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Why VCs say NO 99% of the time

And why we do too

Financial trends and news by Don Dodge
August 6, 2008 | Comments (3)
Short URL: http://vator.tv/n/36e

 (Note: Republished to highlight due to popularity)

Venture Capital investing is a very tough game...and very lucrative if you are good at it. Part of my job at Microsoft is working with VCs, so I have learned a lot about the way they think...and why they say No to 99% of the deals they see.

Fred Wilson has another great post today on Venture Fund Economics which I covered in my previous post. After posting that I remembered a blog post by Jeff Bussgang, of Flybridge Capital Partners. In it Jeff explains why VCs want to see every new startup...but say no 99% of the time.

"As one wise old VC once told me, "the trick in this business is to spend very little time on a lot of deals, and then a lot of time on very few deals."  In other words, see everything to be a better investor, but exert a very tough first filter so that you only spend time on very, very few deals.  In my experience, a typical VC has the bandwidth to actively "spend time" or actively work on only one to two deals at any given time and perhaps 10-20 in a year -- as compared to those 300-500 they get exposed to."

What are the odds? - VCs are exposed to about 500 opportunities a year. They spend time seriously looking at about 20 companies a year, and invest in two or three. So, they say no about 99% of the time.

We all say no 99% of the time - I would guess that every one of you reading this blog have a stock portfolio with 5 to 10 individual stocks or mutual funds. There are more than 5,000 publicly listed companies to choose from, and another 5,000 mutual funds. But, out of 10,000 possible companies you chose 10 to invest in. Why? Why did you reject the other 9,990 companies? Obviously there are more than 10 good companies to invest in. Other investors chose to invest their money in the other 9,990 companies...why not you?

We invest in people we know and companies we understand - We do this in our own personal investing, and VCs, with rare exceptions, do the same when they make decisions. We all say no 99% of the time, and we reject perfectly good companies, but we invest in things we feel comfortable with.

Find the right VC match - Don't be too quick to change your strategy or company pitch just because the first batch of VCs rejects it. It is all about finding the right VC that is interested in what you are doing and comfortable in the market space. Don't waste time trying to convince a reluctant VC. Move on and spend the time finding the right VC for you...that "gets it" the first time. There are at least 1,000 VCs in the USA. They all have different investment tastes...just like all of us do. Go for it!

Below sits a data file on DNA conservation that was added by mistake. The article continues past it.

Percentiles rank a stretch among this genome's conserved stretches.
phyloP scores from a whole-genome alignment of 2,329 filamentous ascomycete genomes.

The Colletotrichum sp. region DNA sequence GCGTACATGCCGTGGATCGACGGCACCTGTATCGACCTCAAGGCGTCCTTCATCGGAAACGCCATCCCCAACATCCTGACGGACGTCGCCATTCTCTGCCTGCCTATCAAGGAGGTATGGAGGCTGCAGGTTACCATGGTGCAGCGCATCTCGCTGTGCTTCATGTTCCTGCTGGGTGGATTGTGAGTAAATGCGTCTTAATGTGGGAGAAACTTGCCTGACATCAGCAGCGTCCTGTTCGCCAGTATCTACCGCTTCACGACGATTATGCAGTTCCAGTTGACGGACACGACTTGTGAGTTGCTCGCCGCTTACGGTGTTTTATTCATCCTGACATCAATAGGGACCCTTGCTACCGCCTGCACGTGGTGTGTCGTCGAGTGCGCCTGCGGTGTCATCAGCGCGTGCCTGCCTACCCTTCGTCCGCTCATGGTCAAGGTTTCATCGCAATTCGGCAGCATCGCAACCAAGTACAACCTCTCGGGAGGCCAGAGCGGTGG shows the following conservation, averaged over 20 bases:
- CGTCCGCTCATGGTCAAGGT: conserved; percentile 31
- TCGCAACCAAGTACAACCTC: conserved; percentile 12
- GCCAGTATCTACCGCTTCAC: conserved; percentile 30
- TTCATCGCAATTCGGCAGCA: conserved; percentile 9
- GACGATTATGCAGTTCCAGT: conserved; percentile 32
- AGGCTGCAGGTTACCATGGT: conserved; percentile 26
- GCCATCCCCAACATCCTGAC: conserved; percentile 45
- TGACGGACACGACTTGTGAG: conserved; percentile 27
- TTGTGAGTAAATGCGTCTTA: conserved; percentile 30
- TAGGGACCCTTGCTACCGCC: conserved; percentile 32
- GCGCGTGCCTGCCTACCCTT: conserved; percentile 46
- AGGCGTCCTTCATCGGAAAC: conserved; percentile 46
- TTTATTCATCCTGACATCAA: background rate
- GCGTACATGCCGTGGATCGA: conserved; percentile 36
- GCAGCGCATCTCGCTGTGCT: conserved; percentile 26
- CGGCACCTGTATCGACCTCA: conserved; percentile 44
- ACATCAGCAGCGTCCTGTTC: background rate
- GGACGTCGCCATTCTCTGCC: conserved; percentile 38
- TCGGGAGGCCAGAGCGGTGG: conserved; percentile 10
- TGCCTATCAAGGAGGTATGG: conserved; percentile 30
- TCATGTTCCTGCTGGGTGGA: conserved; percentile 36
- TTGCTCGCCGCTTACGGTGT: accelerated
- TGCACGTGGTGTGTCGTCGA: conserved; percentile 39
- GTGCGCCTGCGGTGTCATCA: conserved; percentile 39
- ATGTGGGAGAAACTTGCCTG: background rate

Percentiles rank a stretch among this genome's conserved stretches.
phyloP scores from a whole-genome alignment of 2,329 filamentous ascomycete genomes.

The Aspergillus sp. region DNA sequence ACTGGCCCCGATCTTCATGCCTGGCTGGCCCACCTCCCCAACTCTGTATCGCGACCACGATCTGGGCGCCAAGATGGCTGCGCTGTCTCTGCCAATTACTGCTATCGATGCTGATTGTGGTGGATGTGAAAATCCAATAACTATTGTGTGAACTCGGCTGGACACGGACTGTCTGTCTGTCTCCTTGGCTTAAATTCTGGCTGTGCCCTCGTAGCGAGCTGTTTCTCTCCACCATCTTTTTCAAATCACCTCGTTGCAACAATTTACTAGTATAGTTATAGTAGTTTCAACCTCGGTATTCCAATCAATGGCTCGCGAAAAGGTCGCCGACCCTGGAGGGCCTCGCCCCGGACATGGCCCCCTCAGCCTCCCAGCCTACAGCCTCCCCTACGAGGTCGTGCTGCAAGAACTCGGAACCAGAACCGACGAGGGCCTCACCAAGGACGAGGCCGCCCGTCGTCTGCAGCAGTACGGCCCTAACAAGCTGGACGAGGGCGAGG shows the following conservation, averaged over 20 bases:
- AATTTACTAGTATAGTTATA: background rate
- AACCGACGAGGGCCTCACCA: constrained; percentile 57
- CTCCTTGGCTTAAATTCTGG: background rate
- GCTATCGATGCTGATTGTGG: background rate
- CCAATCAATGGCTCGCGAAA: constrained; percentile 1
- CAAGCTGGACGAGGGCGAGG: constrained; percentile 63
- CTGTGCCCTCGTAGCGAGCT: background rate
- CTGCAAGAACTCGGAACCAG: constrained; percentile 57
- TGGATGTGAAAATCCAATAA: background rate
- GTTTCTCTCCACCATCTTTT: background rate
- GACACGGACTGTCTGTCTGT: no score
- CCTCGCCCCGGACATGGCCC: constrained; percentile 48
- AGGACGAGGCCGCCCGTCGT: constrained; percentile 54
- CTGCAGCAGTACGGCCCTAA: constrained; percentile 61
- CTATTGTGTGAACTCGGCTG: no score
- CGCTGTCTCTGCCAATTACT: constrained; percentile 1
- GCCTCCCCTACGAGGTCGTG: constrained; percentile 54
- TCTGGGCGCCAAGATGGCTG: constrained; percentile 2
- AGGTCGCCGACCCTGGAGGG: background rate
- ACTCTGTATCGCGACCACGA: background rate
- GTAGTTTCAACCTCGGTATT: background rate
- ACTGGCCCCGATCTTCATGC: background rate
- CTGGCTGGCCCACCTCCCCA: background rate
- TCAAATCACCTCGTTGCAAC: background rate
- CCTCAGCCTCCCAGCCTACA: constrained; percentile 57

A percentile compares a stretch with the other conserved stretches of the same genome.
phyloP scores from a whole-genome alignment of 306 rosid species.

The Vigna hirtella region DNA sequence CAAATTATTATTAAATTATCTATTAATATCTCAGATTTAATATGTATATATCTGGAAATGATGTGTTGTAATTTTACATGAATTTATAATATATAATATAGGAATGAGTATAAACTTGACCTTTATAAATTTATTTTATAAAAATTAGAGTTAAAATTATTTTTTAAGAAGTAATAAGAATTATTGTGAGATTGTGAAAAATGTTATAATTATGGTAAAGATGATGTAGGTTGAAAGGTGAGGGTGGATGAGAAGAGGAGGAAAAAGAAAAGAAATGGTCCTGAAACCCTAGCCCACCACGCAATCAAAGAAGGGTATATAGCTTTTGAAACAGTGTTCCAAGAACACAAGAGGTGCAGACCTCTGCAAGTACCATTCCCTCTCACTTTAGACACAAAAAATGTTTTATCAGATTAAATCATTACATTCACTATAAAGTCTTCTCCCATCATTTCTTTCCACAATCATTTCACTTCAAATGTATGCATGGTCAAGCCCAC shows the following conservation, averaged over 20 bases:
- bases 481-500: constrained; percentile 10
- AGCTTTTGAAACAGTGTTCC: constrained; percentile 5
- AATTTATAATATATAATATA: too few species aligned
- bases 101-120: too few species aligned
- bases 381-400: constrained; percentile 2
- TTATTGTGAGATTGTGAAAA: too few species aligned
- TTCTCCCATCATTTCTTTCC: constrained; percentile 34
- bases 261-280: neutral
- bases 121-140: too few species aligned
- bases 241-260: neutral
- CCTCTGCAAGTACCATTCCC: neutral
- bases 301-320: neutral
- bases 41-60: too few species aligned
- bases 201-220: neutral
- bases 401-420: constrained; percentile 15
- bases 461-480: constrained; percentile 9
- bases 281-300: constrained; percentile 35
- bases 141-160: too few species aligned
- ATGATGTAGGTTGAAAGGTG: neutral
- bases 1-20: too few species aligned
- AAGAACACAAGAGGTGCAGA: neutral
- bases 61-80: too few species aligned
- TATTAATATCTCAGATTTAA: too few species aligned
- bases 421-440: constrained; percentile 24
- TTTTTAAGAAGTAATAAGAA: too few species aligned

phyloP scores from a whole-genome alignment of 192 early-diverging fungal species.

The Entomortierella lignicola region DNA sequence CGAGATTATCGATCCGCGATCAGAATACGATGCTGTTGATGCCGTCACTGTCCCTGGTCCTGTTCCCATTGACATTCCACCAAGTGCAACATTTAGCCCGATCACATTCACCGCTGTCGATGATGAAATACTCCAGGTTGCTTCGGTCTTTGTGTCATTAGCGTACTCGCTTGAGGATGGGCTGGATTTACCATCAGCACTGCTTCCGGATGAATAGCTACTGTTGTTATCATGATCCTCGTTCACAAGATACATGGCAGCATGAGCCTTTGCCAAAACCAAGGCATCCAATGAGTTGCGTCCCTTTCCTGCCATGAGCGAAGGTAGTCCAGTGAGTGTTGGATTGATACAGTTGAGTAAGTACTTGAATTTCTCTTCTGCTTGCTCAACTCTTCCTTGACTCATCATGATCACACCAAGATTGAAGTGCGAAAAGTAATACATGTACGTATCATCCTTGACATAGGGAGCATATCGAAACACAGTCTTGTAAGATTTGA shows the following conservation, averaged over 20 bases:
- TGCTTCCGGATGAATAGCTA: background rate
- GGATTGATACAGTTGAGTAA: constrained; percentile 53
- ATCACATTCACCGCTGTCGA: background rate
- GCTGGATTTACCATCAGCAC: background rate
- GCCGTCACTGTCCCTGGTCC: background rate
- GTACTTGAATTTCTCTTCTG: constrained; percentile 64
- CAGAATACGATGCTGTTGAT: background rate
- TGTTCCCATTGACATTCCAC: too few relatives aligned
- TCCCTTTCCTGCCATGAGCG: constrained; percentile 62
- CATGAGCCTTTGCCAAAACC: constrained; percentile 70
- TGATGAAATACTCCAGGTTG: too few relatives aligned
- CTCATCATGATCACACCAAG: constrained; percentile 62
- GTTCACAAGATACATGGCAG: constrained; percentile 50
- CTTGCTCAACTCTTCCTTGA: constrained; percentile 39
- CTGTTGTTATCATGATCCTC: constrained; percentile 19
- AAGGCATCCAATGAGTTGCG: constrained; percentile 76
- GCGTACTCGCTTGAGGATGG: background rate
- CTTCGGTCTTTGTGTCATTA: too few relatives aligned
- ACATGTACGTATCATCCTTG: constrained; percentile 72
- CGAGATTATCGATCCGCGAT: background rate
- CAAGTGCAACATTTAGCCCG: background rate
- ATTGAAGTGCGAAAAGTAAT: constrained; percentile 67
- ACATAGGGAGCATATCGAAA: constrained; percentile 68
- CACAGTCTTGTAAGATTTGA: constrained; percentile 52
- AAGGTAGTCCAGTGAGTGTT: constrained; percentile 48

(Note: This post was re-published to be featured on our front page of the newsroom.) 

Comments

David Saad
David Saad, on August 4, 2008

Your analogy to personal investing is an excellent one. I think that the majority of entrepreneurs, at least the experienced ones who have raised or at least attempted to raise funding before, understand the reasons why VCs reject deals most of the time. Those reasons are legitimate, reasonable, and justifiable. However, what is not acceptable, is the way the majority of VCs reject entrepreneurs - a subject that I covered in one of my postings entiled "The Art of Rejection", which you can find here: http://www.vator.tv/news/show/2008-07-19-the-art-of-rejection.


Don Dodge
Don Dodge, on August 6, 2008

Entrepreneurs need to have thick skin and not let rejection bother them. Rejection by VCs hurts sometimes. But, we should put it in context. That is why I used our own stock / mutual fund selection process as an example. We rejst lots of good opportunities too.


Comment_gbg
Jay Peek, on August 14, 2008

implementation (social utilization) of your ideas may stray from the VCs mind and they won't see the revolution your idea will have in your mind very soon. unfortunately neither do you at this point.
having a partner as close as a love interest to go over this point is quite helpful (around 'implementation'). it also can hurt. family is too often busy judging you. find a face2face person who you can befriend in a short time. such as your local SCORE chapter. this is America. business-minded people are everywhere. however so are the 'opportunists'.


Comment_gbg
Bambi Francisco Roizen, on August 14, 2008

I agree with David that the personal investing analogy is a good one. It's a bandwidth issue for VCs/investors. I started Vator because, much like VCs, for every 100 startup pitches I received, I only had the bandwidth to really write about a handful of companies. Now with Vator, I still don't have the bandwidth - but at least others can find gems that I've overlooked. For entrepreneurs who get rejected, they should, as Don wrote, not be "too quick to change" their strategy. They'll find the right match sooner or later. It's a numbers game.


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